Most of us will just mow our lawns when the grass gets a little too long for our liking and cut our lawn at a height our lawnmowers are typically calibrated at - but there are some guidelines to follow if you want to make the most of your mowing and contribute to your lawns overall quality.
You can begin to mow your lawn when grass growth resumes. Our UK weather will always greatly affect the rate at which grass grows, but generally, the mowing season begins in mid-March. It typically ends in October throughout most of the country when grass becomes dormant and is susceptible to frost.
How often should you mow your lawn?
Regular lawn mowing in the growing season can greatly improve the quality of your lawn. Reducing your lawn mowing in periods of drought can help to protect it. Getting the balance right may seem difficult, but if you follow our rules below, you can keep your lawn in pristine condition.
- In spring and autumn, you should aim to mow once a week; this allows the grass ample time to grow back
- During summer, your grass will grow back faster, so aim to mow twice a week
- When winter arrives, mowing isn't usually necessary, but if you feel it requires a cut - mow on the highest setting on your mower
Excessive mowing/cutting can create a nitrogen deficiency and cause the grass to turn yellow and dry out in the sun. To prevent this from occurring, apply a SLOW RELEASE: Spring / Summer fertiliser.
How short should you mow your lawn?
Generally, we all like a short and tidy lawn; however, the problem is that most people often cut far too short on the first cut. We also cut so short that the grass in our lawn can't cope with it and begins to suffer. Some grass species can tolerate closer mowing than others. These are typically fine-leafed grasses such as fescues.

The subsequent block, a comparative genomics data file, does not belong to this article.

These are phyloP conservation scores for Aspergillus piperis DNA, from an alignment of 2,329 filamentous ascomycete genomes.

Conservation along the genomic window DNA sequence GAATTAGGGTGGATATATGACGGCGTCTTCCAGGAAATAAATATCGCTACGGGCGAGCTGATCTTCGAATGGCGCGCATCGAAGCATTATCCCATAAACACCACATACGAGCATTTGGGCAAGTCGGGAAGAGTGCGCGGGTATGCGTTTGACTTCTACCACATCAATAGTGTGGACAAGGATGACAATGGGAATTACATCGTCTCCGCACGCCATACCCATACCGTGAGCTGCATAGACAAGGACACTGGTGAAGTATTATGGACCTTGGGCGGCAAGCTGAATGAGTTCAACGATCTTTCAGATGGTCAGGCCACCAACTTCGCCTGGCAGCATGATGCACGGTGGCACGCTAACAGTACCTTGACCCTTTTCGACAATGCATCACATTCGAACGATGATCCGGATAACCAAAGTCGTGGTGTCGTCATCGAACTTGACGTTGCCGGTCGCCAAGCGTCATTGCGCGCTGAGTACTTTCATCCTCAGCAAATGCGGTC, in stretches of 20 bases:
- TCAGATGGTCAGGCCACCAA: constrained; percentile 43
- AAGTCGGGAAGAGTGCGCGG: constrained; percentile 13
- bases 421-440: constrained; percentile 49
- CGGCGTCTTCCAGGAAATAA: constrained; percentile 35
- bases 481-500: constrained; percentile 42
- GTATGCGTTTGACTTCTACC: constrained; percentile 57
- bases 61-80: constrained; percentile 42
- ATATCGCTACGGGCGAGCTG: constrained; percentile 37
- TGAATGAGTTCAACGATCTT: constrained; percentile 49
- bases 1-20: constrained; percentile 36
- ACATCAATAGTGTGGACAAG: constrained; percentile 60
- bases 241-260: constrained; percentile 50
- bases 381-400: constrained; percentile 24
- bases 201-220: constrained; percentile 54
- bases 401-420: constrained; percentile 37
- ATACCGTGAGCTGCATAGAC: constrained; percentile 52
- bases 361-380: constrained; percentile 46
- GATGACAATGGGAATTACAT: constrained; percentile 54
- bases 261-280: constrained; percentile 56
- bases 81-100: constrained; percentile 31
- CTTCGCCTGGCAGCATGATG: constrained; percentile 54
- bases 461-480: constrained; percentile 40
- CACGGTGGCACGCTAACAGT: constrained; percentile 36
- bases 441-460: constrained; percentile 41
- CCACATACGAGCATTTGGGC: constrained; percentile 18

Fescues are often found in ornamental / bowling green style lawns, where the recommended mowing height is 10-20mm. For lawns that are for general use, the recommended mowing height is 20-40mm. If you try to mow shorter than this, you may hack your lawn (cut too short).
Tell-tale signs that your grass has been cut too low are that it can turn yellow/brown at the tips - this may also be due to blunt blades. Your lawn may also begin to suffer from patches if you cut it too much in the summer months.
For your first mow of the season, you should put your mower on the highest setting. Following this, you should gradually reduce the height until it is at the recommended height for your lawn. In autumn, you should increase the height of your mower so that shorter grass blades won't be susceptible to frost/disease.
Mowing your lawn for biodiversity
At The Grass People, we're big fans of a well-maintained lawn and advocates of helping our biodiversity. By mowing 10mm higher, you can increase the invertebrate biodiversity within your lawn greatly.